Originally from North Yorkshire, Claire Hope is now based in London; graduating with an MA Fine Art from Chelsea College of Art in 2004. Claire has produced a number of solo installations and shown widely in group exhibitions; recently screening video work internationally as part of the touring transmediale.07 video selection and presenting a solo exhibition at Way East Project Space, London in May 2008. Claire is also a 2007/8 LUX Associate Artist.
Claire’s video and performance projects are choreographed to emphasise the personal, subjective sphere of human life. Her work often responds unconventionally to particular environments or social contexts; disrupting and subverting our associations with them by combining narratives ranging from the surreal, strange and unsettling to the humorous, playful and emotive. Video work has drawn from existing, improvised and written speech with non-linear narratives often mapped to the filmed space. Recently Claire has developed original scripts for video projects conceived as highly orchestrated linear journeys.
Claire is interested in social, political and economic systems and how these may represent human beliefs, motivations and actions. She links the private sphere of perception to the public realm of interaction and its formal or informal contexts in work often set in individual locations. The way power and desire are experienced or expressed through such relationships is a central theme, also how this relates to the urge to present and the expectations of viewers.
In her work Claire combines information from different – often segregated or professionalized - areas of knowledge. She creates fictional relationships which hope to exist across these apparently disparate contexts - blurring the boundaries of a perceived reality and fiction and deliberately implicating the maker and viewer in this choreography.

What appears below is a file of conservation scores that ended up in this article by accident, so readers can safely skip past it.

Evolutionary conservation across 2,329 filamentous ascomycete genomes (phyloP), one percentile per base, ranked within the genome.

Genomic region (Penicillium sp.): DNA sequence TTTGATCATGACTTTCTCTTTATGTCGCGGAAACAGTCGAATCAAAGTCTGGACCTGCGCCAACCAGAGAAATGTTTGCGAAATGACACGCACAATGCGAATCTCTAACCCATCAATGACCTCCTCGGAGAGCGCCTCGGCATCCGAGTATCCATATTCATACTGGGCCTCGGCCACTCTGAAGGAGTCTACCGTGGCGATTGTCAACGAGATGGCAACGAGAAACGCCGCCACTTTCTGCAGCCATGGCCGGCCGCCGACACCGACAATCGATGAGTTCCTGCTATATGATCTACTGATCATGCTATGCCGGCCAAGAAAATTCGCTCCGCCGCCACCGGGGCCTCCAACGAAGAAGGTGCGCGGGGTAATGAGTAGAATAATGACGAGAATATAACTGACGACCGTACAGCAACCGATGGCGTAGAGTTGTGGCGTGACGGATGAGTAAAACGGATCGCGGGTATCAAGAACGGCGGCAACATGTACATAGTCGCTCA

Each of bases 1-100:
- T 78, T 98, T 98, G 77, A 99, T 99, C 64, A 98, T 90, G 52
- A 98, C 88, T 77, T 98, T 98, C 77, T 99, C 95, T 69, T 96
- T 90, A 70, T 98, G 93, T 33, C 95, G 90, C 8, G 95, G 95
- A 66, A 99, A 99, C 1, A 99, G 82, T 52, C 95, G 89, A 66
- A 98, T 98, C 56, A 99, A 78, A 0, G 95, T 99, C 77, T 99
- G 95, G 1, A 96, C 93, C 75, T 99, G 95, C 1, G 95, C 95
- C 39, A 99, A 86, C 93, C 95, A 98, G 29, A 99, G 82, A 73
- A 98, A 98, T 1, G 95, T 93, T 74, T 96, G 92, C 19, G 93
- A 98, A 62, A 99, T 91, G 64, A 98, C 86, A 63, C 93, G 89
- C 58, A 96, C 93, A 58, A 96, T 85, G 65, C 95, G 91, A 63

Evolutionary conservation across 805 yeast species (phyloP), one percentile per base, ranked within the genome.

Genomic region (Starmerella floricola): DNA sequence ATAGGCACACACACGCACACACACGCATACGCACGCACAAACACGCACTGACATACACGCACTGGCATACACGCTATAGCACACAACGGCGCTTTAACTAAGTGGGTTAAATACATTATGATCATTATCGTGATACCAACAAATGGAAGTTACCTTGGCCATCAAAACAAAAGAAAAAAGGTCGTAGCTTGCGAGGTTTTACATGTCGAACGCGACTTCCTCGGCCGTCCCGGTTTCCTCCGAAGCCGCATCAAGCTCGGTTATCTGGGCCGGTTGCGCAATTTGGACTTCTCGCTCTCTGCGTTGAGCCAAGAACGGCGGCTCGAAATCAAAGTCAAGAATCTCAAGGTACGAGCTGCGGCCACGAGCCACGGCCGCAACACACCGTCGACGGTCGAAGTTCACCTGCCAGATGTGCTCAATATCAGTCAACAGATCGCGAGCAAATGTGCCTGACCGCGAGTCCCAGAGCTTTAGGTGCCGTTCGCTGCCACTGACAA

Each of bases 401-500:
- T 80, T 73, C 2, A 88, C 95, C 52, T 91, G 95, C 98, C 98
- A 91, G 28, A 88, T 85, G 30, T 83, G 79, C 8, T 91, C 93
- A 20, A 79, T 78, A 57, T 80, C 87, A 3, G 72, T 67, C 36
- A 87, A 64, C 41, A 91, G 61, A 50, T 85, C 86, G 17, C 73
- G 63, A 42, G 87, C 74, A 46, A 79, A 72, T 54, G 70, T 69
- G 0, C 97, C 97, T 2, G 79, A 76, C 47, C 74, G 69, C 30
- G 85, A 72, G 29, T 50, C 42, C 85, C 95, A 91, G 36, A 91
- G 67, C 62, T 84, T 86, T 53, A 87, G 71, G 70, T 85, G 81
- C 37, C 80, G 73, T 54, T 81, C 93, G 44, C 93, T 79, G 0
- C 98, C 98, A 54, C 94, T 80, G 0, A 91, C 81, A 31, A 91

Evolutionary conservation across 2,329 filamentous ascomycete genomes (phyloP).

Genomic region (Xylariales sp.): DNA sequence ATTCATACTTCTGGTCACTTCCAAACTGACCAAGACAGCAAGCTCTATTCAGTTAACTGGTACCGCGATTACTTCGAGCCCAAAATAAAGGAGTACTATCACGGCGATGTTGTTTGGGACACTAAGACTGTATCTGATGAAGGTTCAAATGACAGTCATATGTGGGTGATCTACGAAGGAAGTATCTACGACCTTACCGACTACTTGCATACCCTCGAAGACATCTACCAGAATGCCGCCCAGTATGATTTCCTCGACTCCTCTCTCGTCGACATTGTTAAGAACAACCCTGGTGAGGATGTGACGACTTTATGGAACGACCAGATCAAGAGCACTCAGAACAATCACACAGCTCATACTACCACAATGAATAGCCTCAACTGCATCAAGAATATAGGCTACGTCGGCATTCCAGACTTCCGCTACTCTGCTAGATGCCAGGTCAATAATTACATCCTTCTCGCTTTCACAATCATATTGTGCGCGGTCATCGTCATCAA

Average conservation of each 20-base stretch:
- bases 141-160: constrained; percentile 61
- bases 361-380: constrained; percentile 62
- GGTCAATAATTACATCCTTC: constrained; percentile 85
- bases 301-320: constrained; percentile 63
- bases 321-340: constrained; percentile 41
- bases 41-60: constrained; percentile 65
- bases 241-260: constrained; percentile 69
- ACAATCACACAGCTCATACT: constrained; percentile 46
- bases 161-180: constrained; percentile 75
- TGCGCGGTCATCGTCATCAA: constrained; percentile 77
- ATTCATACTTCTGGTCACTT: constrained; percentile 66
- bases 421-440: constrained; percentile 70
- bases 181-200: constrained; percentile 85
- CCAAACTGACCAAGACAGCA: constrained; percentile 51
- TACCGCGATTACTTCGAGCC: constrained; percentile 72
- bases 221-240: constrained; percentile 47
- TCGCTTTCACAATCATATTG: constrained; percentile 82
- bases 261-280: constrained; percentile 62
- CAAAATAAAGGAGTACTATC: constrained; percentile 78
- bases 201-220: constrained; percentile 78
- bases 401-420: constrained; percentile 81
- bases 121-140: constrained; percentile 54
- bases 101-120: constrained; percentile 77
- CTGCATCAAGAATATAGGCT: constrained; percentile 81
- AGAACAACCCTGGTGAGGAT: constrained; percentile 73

‘In all honesty there’s nothing I’d like more’ of 2005 combines a shifting monologue of official pronouncements, emotive reactions, personal statements and musical performance in a choreographed journey around an unconventional landscaped public space. In ‘Your task will fail to be realised (I’ll do what I can)’ 2005, a performative journey around a lavish corporate waiting area portrays an anarchic and illogical array of characterisations amid an ambiguous relationship with the cameraman.
In ‘Virgin Soil’ of 2007 a subjective arrangement of video and still footage of the built environment (later used in 2008) is combined with a non-narrative soundtrack. ‘Shredder Heaven’ 2008, combines an apparently passionate private performance with a repetitive administrative task.
‘Complex Financial Instruments’ of 2008 joins still and video imagery of the built environment in different states of development, to recorded and live private decision-making around a future building of ambitious landmark proportions. Exhibited at as an event-based installation the discussion became increasingly absurd amid growing references to shared mythic belief systems.
Works of interest; by Adam Chodzko and Stuart Croft, have been selected for their differing approaches to narrative representation, especially within a relationship to our environment, social or institutional forms of individual or collective action and to subverting familiar forms of depiction. Very special thanks to Adam and Stuart for showing their work.